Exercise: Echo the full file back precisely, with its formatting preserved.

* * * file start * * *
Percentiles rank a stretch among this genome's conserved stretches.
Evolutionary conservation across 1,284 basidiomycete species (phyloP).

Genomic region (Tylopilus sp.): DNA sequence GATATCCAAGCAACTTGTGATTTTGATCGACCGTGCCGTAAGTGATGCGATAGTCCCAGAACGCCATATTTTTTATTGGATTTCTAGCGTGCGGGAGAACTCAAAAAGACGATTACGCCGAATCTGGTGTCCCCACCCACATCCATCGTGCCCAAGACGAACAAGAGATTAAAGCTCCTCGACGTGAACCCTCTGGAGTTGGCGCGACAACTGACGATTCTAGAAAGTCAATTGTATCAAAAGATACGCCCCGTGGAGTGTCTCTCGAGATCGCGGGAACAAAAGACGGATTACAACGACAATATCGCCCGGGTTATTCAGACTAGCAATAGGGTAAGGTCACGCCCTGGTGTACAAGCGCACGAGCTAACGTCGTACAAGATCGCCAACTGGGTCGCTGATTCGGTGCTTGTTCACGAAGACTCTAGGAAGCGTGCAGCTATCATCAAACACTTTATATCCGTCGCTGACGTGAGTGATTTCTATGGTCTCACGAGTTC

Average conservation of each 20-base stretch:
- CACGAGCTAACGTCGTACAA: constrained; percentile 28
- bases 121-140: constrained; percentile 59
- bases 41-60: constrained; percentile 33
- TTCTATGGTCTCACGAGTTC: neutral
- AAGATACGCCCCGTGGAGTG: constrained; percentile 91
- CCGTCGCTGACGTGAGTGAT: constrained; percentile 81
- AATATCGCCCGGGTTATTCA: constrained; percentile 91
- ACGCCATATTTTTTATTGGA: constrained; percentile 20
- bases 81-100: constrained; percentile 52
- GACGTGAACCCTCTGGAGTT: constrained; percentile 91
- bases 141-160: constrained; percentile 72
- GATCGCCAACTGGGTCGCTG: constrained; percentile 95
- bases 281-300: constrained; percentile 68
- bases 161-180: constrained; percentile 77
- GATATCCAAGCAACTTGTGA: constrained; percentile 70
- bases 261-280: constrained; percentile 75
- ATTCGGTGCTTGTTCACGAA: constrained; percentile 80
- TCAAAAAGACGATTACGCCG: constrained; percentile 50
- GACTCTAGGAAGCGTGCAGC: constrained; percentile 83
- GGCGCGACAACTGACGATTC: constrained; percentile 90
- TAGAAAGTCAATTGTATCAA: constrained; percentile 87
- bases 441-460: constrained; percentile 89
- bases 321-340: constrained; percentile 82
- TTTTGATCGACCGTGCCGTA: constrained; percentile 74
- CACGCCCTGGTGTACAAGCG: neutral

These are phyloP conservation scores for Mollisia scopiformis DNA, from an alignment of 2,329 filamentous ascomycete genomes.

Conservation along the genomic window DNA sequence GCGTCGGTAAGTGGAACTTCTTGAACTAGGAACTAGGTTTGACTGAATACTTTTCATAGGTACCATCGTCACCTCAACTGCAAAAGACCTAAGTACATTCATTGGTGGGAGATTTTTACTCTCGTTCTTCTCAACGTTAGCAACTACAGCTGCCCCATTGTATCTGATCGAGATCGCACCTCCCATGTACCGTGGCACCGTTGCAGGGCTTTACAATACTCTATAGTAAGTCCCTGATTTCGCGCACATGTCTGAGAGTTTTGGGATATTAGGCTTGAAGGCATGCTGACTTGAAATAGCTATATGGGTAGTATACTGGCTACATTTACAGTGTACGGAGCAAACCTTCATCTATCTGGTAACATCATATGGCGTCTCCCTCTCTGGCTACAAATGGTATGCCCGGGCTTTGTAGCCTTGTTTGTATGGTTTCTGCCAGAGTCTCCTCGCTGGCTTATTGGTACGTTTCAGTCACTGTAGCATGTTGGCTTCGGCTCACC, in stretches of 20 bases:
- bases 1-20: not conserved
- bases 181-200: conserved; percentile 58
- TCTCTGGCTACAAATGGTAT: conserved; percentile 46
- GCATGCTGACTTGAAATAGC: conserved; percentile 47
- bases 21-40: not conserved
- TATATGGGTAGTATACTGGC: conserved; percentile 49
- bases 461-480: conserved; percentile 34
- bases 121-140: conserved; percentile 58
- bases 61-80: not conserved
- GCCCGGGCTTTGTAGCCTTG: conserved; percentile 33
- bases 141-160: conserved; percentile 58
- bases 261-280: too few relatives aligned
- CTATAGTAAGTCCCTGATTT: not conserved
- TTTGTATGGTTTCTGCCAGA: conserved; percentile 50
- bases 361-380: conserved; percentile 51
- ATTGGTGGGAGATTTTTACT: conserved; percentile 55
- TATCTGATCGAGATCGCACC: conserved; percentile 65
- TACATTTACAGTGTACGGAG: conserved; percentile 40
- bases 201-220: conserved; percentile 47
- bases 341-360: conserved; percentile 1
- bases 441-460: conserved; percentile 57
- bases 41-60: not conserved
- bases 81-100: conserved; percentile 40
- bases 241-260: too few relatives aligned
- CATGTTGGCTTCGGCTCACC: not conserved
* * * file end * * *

Percentiles rank a stretch among this genome's conserved stretches.
Evolutionary conservation across 1,284 basidiomycete species (phyloP).

Genomic region (Tylopilus sp.): DNA sequence GATATCCAAGCAACTTGTGATTTTGATCGACCGTGCCGTAAGTGATGCGATAGTCCCAGAACGCCATATTTTTTATTGGATTTCTAGCGTGCGGGAGAACTCAAAAAGACGATTACGCCGAATCTGGTGTCCCCACCCACATCCATCGTGCCCAAGACGAACAAGAGATTAAAGCTCCTCGACGTGAACCCTCTGGAGTTGGCGCGACAACTGACGATTCTAGAAAGTCAATTGTATCAAAAGATACGCCCCGTGGAGTGTCTCTCGAGATCGCGGGAACAAAAGACGGATTACAACGACAATATCGCCCGGGTTATTCAGACTAGCAATAGGGTAAGGTCACGCCCTGGTGTACAAGCGCACGAGCTAACGTCGTACAAGATCGCCAACTGGGTCGCTGATTCGGTGCTTGTTCACGAAGACTCTAGGAAGCGTGCAGCTATCATCAAACACTTTATATCCGTCGCTGACGTGAGTGATTTCTATGGTCTCACGAGTTC

Average conservation of each 20-base stretch:
- CACGAGCTAACGTCGTACAA: constrained; percentile 28
- bases 121-140: constrained; percentile 59
- bases 41-60: constrained; percentile 33
- TTCTATGGTCTCACGAGTTC: neutral
- AAGATACGCCCCGTGGAGTG: constrained; percentile 91
- CCGTCGCTGACGTGAGTGAT: constrained; percentile 81
- AATATCGCCCGGGTTATTCA: constrained; percentile 91
- ACGCCATATTTTTTATTGGA: constrained; percentile 20
- bases 81-100: constrained; percentile 52
- GACGTGAACCCTCTGGAGTT: constrained; percentile 91
- bases 141-160: constrained; percentile 72
- GATCGCCAACTGGGTCGCTG: constrained; percentile 95
- bases 281-300: constrained; percentile 68
- bases 161-180: constrained; percentile 77
- GATATCCAAGCAACTTGTGA: constrained; percentile 70
- bases 261-280: constrained; percentile 75
- ATTCGGTGCTTGTTCACGAA: constrained; percentile 80
- TCAAAAAGACGATTACGCCG: constrained; percentile 50
- GACTCTAGGAAGCGTGCAGC: constrained; percentile 83
- GGCGCGACAACTGACGATTC: constrained; percentile 90
- TAGAAAGTCAATTGTATCAA: constrained; percentile 87
- bases 441-460: constrained; percentile 89
- bases 321-340: constrained; percentile 82
- TTTTGATCGACCGTGCCGTA: constrained; percentile 74
- CACGCCCTGGTGTACAAGCG: neutral

These are phyloP conservation scores for Mollisia scopiformis DNA, from an alignment of 2,329 filamentous ascomycete genomes.

Conservation along the genomic window DNA sequence GCGTCGGTAAGTGGAACTTCTTGAACTAGGAACTAGGTTTGACTGAATACTTTTCATAGGTACCATCGTCACCTCAACTGCAAAAGACCTAAGTACATTCATTGGTGGGAGATTTTTACTCTCGTTCTTCTCAACGTTAGCAACTACAGCTGCCCCATTGTATCTGATCGAGATCGCACCTCCCATGTACCGTGGCACCGTTGCAGGGCTTTACAATACTCTATAGTAAGTCCCTGATTTCGCGCACATGTCTGAGAGTTTTGGGATATTAGGCTTGAAGGCATGCTGACTTGAAATAGCTATATGGGTAGTATACTGGCTACATTTACAGTGTACGGAGCAAACCTTCATCTATCTGGTAACATCATATGGCGTCTCCCTCTCTGGCTACAAATGGTATGCCCGGGCTTTGTAGCCTTGTTTGTATGGTTTCTGCCAGAGTCTCCTCGCTGGCTTATTGGTACGTTTCAGTCACTGTAGCATGTTGGCTTCGGCTCACC, in stretches of 20 bases:
- bases 1-20: not conserved
- bases 181-200: conserved; percentile 58
- TCTCTGGCTACAAATGGTAT: conserved; percentile 46
- GCATGCTGACTTGAAATAGC: conserved; percentile 47
- bases 21-40: not conserved
- TATATGGGTAGTATACTGGC: conserved; percentile 49
- bases 461-480: conserved; percentile 34
- bases 121-140: conserved; percentile 58
- bases 61-80: not conserved
- GCCCGGGCTTTGTAGCCTTG: conserved; percentile 33
- bases 141-160: conserved; percentile 58
- bases 261-280: too few relatives aligned
- CTATAGTAAGTCCCTGATTT: not conserved
- TTTGTATGGTTTCTGCCAGA: conserved; percentile 50
- bases 361-380: conserved; percentile 51
- ATTGGTGGGAGATTTTTACT: conserved; percentile 55
- TATCTGATCGAGATCGCACC: conserved; percentile 65
- TACATTTACAGTGTACGGAG: conserved; percentile 40
- bases 201-220: conserved; percentile 47
- bases 341-360: conserved; percentile 1
- bases 441-460: conserved; percentile 57
- bases 41-60: not conserved
- bases 81-100: conserved; percentile 40
- bases 241-260: too few relatives aligned
- CATGTTGGCTTCGGCTCACC: not conserved